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etc., have been expanded without italics, and, except for special cases, and for those words or letters which I have expanded differently from previous editors, without comment.


Scholars have generally agreed in attributing to the author of Purity the other three poems found in the same manuscript?: Patience, The Pearl, and Sir Gawain and the Green Knight. Attempts have been made to add several other poems to this group, and particularly to identify the author of Gawain with the author of the Pistill of Susan, the muchdiscussed Huchown of the Awle Ryale, to whom, at one time or another, have been assigned almost all the anonymous poems of the Middle English alliterative school. At present there is no valuable evidence for the attribution to the Gawain-poet of any other poems than the four mentioned above, and possibly the saint's legend called Erken

forferde, 560, þor, 1384, worschyp, 1127 (written out without u in 545, 651, 1120, 1592, 1616, 1802). In the following few cases, however, I have expanded ur, because other instances of the words written out with ur occurred: bour, 322, 1075, 1126 (written out bour 129), fourre, 1244 (written out fowre, 540), tour, 216, 1189 (written out toures, 1383).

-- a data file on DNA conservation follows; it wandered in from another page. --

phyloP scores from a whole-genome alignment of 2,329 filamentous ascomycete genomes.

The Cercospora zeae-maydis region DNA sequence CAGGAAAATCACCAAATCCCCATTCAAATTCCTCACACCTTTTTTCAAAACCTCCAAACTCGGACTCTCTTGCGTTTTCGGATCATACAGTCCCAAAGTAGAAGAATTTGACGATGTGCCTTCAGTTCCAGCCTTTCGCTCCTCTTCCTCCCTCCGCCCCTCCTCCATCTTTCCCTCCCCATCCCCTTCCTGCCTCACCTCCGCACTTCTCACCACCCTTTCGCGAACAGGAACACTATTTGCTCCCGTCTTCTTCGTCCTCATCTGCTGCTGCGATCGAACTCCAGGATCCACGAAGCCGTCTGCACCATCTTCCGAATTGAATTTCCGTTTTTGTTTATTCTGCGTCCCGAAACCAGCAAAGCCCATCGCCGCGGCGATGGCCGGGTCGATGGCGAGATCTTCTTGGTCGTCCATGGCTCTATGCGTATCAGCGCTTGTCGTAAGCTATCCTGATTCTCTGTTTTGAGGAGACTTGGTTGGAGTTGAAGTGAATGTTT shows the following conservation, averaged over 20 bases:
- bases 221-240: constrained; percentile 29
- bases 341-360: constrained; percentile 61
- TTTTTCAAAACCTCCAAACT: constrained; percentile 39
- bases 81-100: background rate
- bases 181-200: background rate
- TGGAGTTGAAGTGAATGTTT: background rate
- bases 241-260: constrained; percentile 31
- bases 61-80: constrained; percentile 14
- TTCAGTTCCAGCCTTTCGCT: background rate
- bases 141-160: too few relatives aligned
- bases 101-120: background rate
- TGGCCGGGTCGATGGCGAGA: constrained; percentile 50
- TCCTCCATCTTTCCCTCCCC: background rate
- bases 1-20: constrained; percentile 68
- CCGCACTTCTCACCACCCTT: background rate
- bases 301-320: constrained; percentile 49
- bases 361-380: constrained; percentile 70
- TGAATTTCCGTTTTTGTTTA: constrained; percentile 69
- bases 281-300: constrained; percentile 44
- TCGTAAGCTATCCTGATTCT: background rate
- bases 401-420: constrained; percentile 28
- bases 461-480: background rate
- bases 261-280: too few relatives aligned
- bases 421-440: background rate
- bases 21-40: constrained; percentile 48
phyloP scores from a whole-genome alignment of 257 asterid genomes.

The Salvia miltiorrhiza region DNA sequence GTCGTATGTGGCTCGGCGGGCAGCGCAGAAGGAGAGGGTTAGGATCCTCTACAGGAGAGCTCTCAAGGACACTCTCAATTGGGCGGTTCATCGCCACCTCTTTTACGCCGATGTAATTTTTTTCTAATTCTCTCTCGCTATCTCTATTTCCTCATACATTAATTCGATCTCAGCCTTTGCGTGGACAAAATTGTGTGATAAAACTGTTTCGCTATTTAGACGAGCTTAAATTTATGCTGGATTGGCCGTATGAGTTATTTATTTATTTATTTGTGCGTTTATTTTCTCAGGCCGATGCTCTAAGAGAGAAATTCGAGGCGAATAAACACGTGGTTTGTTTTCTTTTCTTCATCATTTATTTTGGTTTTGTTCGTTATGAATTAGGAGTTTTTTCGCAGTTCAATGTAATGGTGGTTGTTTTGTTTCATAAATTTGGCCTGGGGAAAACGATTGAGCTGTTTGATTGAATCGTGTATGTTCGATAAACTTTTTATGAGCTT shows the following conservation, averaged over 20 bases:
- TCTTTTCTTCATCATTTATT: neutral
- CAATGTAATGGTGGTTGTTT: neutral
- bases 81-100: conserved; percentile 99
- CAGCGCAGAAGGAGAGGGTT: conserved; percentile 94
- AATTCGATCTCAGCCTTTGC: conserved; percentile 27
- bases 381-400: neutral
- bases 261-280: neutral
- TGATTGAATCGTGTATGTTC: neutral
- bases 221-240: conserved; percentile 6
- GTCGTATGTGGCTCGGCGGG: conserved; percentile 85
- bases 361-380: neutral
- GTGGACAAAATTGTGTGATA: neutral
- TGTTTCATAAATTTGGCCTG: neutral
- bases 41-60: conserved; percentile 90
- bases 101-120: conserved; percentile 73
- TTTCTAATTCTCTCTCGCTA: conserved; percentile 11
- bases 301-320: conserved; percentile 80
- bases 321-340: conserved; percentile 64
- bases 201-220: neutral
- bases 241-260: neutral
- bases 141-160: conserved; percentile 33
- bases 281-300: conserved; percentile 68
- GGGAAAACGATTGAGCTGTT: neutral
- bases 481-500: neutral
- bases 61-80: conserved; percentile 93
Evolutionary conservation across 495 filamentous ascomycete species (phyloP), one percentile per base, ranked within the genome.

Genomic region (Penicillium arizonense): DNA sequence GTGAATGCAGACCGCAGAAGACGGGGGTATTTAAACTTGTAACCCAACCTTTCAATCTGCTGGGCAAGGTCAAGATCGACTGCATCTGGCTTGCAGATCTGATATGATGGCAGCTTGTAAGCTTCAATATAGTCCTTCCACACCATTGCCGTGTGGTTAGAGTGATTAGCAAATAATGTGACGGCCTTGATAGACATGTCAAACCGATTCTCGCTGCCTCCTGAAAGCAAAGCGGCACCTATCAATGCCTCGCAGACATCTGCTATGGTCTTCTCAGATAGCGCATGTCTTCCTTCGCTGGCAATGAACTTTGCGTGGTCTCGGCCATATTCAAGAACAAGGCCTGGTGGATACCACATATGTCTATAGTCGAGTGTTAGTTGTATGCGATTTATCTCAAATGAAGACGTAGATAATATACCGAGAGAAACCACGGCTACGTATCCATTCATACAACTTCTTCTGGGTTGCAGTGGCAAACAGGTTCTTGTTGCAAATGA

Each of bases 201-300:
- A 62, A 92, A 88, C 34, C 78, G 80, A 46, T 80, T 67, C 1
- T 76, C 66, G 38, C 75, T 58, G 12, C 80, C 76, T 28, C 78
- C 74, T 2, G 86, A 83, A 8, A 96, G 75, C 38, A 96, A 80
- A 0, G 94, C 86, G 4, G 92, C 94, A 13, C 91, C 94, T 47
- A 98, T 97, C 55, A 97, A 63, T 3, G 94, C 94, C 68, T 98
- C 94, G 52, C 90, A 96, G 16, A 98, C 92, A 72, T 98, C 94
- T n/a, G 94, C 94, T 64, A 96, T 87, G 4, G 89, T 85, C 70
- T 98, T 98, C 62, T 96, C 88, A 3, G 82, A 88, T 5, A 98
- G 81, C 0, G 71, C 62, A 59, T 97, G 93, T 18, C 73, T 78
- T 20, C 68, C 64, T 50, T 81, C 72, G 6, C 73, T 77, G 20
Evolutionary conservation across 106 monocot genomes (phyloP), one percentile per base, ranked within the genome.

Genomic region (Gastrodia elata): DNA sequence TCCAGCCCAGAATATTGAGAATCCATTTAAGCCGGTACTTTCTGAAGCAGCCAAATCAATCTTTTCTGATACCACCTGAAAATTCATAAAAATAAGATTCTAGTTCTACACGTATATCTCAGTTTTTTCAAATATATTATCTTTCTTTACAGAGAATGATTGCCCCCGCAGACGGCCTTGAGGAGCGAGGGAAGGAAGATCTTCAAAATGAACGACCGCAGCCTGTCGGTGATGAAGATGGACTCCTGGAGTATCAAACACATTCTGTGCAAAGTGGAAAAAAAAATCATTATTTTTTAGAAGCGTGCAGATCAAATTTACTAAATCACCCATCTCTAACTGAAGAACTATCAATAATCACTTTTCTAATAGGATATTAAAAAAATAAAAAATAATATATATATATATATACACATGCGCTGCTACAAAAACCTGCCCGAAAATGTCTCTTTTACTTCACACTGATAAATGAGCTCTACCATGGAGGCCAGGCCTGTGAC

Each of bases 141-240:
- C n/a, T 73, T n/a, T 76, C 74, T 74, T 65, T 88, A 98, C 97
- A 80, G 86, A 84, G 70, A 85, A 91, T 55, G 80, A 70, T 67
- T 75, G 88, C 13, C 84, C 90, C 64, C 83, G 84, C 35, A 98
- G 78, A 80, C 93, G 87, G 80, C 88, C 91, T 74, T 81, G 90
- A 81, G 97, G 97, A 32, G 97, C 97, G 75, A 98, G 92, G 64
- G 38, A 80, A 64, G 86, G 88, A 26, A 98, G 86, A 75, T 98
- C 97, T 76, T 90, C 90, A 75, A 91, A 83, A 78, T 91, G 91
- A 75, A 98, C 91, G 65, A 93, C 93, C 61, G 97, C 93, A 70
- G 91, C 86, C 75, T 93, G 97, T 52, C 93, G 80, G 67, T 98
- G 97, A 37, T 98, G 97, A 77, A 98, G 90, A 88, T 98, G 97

* Morris, Sir Gawayn and the Green Knight (1864), title-page; Trautmann, Über Verfasser und Entstehungszeit einiger Alliterierender Gedichte (1876), pp. 25-33, and Angl. 1. 118 ff.; Ten Brink, Geschichte der Englischen Litteratur (1877) 1. 420 ff.; M. C. Thomas, Sir Gawayne and the Green Knight (1883), pp. 1-12; Knigge, Die Sprache des Dichters von Sir Gawain and the Green Knight (1885), pp. 1-14. Practically all those who have made special investigations of, or edited any of these poems, e. g., Fuhrmann, Gollancz, C. F. Brown, Osgood, Bateson, have accepted the opinion and arguments of the writers just mentioned.